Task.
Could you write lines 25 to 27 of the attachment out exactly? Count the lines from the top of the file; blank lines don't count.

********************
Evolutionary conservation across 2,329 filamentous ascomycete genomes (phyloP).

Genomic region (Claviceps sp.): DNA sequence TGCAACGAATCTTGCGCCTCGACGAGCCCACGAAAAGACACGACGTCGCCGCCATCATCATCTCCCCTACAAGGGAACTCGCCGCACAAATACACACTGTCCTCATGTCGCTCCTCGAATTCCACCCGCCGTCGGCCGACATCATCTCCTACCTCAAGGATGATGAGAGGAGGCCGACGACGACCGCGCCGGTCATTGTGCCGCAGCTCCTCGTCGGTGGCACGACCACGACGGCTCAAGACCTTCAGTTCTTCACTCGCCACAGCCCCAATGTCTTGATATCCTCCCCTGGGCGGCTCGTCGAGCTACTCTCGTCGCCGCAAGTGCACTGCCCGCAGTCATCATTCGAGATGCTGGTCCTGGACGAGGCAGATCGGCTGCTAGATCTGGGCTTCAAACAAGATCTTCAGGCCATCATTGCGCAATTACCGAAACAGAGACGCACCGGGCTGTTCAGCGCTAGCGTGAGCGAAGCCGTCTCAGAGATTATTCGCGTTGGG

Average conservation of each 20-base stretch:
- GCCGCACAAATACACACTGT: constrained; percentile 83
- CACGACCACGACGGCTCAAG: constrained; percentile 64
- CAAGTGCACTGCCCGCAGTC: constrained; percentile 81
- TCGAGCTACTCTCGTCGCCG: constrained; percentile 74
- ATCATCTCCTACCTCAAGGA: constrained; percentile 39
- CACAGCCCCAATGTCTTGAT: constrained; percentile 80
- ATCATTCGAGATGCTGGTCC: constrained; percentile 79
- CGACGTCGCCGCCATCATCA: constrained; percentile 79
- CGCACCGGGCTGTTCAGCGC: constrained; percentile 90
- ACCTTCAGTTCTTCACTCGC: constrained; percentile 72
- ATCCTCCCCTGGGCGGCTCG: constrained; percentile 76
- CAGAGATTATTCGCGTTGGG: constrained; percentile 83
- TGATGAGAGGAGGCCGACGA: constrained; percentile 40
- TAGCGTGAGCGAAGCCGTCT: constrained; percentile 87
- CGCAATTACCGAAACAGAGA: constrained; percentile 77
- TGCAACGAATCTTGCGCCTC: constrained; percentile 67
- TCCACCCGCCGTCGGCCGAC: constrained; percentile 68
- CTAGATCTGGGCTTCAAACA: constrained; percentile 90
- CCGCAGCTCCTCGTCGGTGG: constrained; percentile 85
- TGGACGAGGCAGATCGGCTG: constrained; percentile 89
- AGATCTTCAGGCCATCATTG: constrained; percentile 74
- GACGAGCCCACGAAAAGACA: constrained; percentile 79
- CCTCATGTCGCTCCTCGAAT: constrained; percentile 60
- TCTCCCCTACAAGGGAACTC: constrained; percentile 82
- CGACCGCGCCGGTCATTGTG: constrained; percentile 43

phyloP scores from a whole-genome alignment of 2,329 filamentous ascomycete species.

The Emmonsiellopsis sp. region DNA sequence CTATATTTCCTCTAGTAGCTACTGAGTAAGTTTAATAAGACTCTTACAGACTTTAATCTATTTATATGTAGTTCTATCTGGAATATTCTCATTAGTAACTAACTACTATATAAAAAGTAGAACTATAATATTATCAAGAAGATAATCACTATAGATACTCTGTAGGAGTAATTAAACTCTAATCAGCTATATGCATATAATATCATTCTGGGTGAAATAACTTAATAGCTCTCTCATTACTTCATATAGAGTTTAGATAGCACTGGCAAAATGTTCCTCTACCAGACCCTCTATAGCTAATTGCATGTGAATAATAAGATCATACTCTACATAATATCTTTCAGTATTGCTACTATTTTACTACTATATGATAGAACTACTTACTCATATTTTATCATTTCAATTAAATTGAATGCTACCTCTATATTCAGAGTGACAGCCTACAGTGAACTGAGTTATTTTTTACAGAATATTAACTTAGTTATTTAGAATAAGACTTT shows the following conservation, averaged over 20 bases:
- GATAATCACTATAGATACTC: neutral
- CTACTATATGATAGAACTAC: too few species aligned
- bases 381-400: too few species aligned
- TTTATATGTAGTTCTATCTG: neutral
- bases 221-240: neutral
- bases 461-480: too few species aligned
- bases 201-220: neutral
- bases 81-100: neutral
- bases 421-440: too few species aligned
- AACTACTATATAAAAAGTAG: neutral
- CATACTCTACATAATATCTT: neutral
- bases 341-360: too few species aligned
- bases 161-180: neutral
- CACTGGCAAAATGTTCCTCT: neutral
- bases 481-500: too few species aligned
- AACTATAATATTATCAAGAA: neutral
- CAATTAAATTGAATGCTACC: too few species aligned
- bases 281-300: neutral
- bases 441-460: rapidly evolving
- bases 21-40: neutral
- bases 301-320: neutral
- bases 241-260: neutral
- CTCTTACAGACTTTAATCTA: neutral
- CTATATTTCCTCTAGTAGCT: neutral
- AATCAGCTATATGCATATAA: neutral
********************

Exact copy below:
- GACGAGCCCACGAAAAGACA: constrained; percentile 79
- CCTCATGTCGCTCCTCGAAT: constrained; percentile 60
- TCTCCCCTACAAGGGAACTC: constrained; percentile 82